Attention Deficit Hyperactivity Disorder (ADHD) is a group of behavioural symptoms that includes inattentiveness and hyperactivity. It is common in young children and can be distressing for both sufferer and parent. But there are ways to help lessen the impact it has on daily life.

Is ADHD just a label used to describe restless or naughty children?

It is very much a real condition. Many children are restless or inattentive at times, and this is normal. ADHD is when a child or an adult is persistently restless and can't concentrate in any situation, to the point where it has a detrimental effect on their intellectual and social development.

How is a diagnosis of ADHD made?

There is no test available to diagnose ADHD — it is made by assessment, but this is not a quick process. As there is a fine line between difficult behaviour and ADHD, the diagnosis has to be made to strict criteria. This involves gathering information from school and the GP, and observing the child in different settings performing different tasks. The features of ADHD have to be present for more than six months. It is also crucial to rule out other problems that may be mimicking the symptoms, such as epilepsy.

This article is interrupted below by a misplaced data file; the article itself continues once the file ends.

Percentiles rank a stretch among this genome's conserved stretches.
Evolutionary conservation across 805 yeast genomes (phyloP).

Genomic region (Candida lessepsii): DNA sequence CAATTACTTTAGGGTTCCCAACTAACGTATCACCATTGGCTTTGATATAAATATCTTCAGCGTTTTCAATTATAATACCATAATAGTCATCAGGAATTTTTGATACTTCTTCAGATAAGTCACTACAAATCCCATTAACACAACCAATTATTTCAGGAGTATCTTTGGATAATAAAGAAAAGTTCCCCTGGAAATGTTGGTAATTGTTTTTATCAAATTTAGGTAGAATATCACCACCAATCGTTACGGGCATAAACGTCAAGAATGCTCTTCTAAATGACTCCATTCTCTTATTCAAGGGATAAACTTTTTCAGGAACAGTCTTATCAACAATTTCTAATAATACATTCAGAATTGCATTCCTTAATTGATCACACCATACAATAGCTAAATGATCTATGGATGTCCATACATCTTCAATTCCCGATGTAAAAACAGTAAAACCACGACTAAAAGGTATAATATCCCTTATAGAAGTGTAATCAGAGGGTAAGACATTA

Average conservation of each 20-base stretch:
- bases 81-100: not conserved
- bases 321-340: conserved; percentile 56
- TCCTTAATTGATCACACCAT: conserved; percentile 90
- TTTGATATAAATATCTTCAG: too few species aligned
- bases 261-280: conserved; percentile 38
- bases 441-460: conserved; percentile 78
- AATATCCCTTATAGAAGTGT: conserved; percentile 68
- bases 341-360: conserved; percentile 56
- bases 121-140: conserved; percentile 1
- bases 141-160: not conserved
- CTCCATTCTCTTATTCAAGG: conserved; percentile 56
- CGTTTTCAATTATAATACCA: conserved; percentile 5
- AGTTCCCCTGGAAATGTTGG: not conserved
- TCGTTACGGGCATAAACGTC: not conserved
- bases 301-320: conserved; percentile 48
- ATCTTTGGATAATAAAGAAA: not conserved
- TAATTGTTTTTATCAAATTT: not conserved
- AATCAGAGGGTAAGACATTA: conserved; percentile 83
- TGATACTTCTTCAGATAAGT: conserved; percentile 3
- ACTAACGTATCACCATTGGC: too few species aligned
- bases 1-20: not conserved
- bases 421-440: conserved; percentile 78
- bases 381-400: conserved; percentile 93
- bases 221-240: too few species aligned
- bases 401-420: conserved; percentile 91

Is Ritalin the only answer?

No. Non-drug treatments are important, particularly behavioural work. Family therapy and classroom techniques are also important. But they are not a quick fix and there is often a long waiting list.

Can diet help children with ADHD?

Poor diet does not cause ADHD but it does seem to worsen it. Any parent whose child has ADHD should avoid additives and artificial colouring in food, and keep a food diary documenting daily food and behaviour. This can reveal hyperactivity in relation to certain foods. Omega 3 and omega 6 supplements have long been recommended for ADHD.

Why do some children get ADHD?

There are a lot of myths about the causes of ADHD. Bad parenting, watching TV and family turmoil are not causes of ADHD, although they can have an impact. Genetics has a role to play. Problems during pregnancy and around birth, such as having a very low birth weight, also make children more at risk.

Is ADHD a lifelong condition?

About half of children grow out of ADHD symptoms and carry on to do well socially and educationally. Some develop anxiety and depression, and drug treatment may continue into adulthood.